Publisher: Research Center For Management and Social Studies (rcmss)

Regression Analysis of Health and Defense Expenditure On Economic Growth In Nigeria

Ahmed Yusuf Taheer, Yakubu Joy Asmau
KEYWORDS: GDP, Defence Spending, Health Spending, Nigerian economy, Government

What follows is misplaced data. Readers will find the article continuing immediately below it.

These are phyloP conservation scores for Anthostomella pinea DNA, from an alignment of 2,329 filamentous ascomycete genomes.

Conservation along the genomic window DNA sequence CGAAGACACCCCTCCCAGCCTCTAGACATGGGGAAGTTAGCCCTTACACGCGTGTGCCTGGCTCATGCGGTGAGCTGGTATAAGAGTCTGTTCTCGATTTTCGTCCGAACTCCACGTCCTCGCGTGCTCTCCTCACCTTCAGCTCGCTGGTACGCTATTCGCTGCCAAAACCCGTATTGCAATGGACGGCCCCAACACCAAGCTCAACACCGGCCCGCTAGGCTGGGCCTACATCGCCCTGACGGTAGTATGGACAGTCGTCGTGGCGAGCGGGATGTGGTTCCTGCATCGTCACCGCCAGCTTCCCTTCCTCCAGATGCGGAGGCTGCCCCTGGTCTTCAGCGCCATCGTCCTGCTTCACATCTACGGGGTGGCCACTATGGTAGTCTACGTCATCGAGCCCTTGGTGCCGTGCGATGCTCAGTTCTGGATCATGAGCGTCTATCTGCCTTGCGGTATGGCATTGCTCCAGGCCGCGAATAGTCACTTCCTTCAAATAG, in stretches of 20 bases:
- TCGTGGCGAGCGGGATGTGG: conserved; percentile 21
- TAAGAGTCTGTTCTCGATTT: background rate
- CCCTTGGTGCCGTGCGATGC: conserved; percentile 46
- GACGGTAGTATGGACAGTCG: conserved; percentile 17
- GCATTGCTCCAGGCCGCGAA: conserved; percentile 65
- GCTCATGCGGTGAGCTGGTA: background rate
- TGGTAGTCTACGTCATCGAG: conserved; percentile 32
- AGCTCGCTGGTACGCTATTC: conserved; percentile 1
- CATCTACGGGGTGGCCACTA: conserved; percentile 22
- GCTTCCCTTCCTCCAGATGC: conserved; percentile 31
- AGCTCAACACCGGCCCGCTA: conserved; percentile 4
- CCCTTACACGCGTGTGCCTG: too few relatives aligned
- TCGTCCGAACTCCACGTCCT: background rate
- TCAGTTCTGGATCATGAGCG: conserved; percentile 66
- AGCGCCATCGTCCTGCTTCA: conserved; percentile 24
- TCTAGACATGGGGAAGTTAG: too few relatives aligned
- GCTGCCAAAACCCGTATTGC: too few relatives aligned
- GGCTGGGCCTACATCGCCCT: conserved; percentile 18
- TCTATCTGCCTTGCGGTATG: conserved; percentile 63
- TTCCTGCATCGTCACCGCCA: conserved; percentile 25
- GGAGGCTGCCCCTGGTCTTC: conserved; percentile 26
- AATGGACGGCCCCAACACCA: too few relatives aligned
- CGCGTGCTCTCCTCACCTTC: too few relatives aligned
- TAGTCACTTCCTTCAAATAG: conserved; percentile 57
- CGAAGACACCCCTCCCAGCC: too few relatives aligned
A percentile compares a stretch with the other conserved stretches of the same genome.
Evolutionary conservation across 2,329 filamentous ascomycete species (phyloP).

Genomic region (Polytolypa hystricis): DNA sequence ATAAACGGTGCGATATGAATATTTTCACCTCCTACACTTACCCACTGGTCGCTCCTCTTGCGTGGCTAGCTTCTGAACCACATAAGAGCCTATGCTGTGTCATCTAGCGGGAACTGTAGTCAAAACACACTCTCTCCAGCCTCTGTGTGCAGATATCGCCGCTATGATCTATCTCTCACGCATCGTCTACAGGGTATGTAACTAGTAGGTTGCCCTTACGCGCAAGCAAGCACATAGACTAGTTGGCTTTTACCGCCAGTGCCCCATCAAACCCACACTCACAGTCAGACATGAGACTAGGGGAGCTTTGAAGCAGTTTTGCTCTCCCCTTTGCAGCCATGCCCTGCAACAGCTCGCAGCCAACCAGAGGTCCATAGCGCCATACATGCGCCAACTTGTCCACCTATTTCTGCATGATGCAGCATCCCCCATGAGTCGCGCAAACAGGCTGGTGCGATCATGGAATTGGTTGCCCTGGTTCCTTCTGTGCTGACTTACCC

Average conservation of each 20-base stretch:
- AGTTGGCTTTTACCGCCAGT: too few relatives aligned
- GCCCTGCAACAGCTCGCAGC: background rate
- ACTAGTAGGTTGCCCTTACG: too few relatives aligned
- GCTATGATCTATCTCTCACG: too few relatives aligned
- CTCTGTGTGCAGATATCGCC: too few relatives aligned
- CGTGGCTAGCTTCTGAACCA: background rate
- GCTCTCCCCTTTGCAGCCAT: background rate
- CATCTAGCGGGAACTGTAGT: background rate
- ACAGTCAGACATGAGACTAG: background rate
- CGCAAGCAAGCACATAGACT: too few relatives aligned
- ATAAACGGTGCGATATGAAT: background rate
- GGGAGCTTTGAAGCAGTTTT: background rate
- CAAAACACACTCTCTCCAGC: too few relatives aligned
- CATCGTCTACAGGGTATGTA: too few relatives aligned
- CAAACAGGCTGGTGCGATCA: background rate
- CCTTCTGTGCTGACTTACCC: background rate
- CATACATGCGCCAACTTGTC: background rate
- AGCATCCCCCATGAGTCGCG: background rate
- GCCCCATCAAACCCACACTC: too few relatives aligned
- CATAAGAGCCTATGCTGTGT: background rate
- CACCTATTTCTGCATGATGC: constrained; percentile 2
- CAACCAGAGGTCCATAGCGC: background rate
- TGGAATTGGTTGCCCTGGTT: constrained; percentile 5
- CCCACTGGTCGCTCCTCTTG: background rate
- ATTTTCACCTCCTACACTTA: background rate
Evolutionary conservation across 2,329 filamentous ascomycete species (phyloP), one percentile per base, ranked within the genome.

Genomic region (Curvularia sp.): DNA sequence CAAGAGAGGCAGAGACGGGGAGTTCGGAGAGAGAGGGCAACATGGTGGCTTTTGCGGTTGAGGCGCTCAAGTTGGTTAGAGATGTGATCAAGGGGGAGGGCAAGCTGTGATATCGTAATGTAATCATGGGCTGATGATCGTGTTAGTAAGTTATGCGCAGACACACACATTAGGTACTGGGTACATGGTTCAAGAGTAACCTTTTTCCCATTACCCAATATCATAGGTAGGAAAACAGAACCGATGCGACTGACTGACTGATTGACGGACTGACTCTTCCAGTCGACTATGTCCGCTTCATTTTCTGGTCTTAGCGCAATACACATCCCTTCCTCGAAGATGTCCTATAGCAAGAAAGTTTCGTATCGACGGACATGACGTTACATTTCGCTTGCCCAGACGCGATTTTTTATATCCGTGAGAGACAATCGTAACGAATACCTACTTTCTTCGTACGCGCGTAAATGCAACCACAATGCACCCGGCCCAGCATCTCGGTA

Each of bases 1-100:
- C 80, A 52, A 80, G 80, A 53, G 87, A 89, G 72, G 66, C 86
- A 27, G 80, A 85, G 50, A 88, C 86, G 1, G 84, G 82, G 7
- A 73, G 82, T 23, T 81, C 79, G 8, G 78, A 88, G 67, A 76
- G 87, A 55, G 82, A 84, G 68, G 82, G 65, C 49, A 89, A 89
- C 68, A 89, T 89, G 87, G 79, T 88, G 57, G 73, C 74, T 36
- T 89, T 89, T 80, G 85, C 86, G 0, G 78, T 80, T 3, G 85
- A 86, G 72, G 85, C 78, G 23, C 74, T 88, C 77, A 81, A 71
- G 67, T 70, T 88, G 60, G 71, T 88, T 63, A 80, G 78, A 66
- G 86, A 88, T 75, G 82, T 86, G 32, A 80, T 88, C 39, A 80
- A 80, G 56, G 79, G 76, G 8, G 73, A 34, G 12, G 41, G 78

This research work measures the effects of defence and health expenditures on Economic growth in Nigeria. In a bid to justify this work, data from 1970 to 2015 were collated from the annual statistical Bulletin of the Central Bank of Nigeria volume 27. The Error Correction Mechanism (ECM) and Granger Causality methods were methods of analysis used in the estimation of the models. The econometric software Eviews 8.0 was used to carry out the estimation. Among other findings, the result of the ECM model shows that defence spending has positive and statistically significant impact on the Nigerian economy in the short run. Health spending also has positive and significant short run impact on the economy. The labour force however did not have any significant impact on the gross domestic product. Diagnostic tests such as Normality and autocorrelation tests were carried out on the model’s outputs to establish the robustness or otherwise of it. It was found that the residuals were normally distributed and no autocorrelation present. The Granger causality result also revealed a unidirectional causality running from DSP to GDP but not the other way round. Also, there exists a one-directional causal relationship between GDP and health spending in Nigeria. The result shows causality running from health spending to GDP but not the other way round. Based on the findings of this work, recommendations made among other things include: Government should increase funding of the military so as to increase GDP; Government should also step up spending on the health sector and stepping up the provision of employment to teeming population so as to enable them contribute meaningfully to the growth of the economy. 

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